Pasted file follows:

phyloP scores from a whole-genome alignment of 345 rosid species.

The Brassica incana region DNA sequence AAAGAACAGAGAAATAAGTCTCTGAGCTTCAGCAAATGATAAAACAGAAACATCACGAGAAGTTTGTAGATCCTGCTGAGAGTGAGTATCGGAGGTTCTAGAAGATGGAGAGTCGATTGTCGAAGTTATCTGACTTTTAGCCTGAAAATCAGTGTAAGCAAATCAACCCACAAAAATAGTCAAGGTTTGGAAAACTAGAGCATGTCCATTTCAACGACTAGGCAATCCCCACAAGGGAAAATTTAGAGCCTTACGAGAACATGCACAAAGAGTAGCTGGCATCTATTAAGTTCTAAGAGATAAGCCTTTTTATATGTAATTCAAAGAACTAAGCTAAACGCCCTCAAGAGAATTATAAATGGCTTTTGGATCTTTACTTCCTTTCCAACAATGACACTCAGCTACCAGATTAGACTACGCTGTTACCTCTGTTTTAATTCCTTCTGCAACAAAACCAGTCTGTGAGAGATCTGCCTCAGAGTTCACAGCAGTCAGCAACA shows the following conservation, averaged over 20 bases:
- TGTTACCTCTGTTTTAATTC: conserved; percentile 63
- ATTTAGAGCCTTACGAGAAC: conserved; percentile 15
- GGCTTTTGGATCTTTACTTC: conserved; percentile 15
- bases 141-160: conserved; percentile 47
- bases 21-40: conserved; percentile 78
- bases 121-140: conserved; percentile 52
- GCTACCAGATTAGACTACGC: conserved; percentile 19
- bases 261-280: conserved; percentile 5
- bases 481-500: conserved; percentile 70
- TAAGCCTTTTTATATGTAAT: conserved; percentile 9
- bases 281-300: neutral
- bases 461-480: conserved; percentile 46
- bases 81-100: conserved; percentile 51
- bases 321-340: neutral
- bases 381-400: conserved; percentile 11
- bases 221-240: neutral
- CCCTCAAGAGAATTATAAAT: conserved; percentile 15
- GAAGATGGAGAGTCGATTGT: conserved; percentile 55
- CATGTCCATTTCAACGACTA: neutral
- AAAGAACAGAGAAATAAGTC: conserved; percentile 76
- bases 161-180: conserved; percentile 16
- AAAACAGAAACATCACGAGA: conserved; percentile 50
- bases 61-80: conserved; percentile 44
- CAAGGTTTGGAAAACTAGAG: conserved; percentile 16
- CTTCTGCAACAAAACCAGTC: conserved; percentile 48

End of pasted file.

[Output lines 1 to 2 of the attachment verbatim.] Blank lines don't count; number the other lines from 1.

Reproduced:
phyloP scores from a whole-genome alignment of 345 rosid species.

The Brassica incana region DNA sequence AAAGAACAGAGAAATAAGTCTCTGAGCTTCAGCAAATGATAAAACAGAAACATCACGAGAAGTTTGTAGATCCTGCTGAGAGTGAGTATCGGAGGTTCTAGAAGATGGAGAGTCGATTGTCGAAGTTATCTGACTTTTAGCCTGAAAATCAGTGTAAGCAAATCAACCCACAAAAATAGTCAAGGTTTGGAAAACTAGAGCATGTCCATTTCAACGACTAGGCAATCCCCACAAGGGAAAATTTAGAGCCTTACGAGAACATGCACAAAGAGTAGCTGGCATCTATTAAGTTCTAAGAGATAAGCCTTTTTATATGTAATTCAAAGAACTAAGCTAAACGCCCTCAAGAGAATTATAAATGGCTTTTGGATCTTTACTTCCTTTCCAACAATGACACTCAGCTACCAGATTAGACTACGCTGTTACCTCTGTTTTAATTCCTTCTGCAACAAAACCAGTCTGTGAGAGATCTGCCTCAGAGTTCACAGCAGTCAGCAACA shows the following conservation, averaged over 20 bases: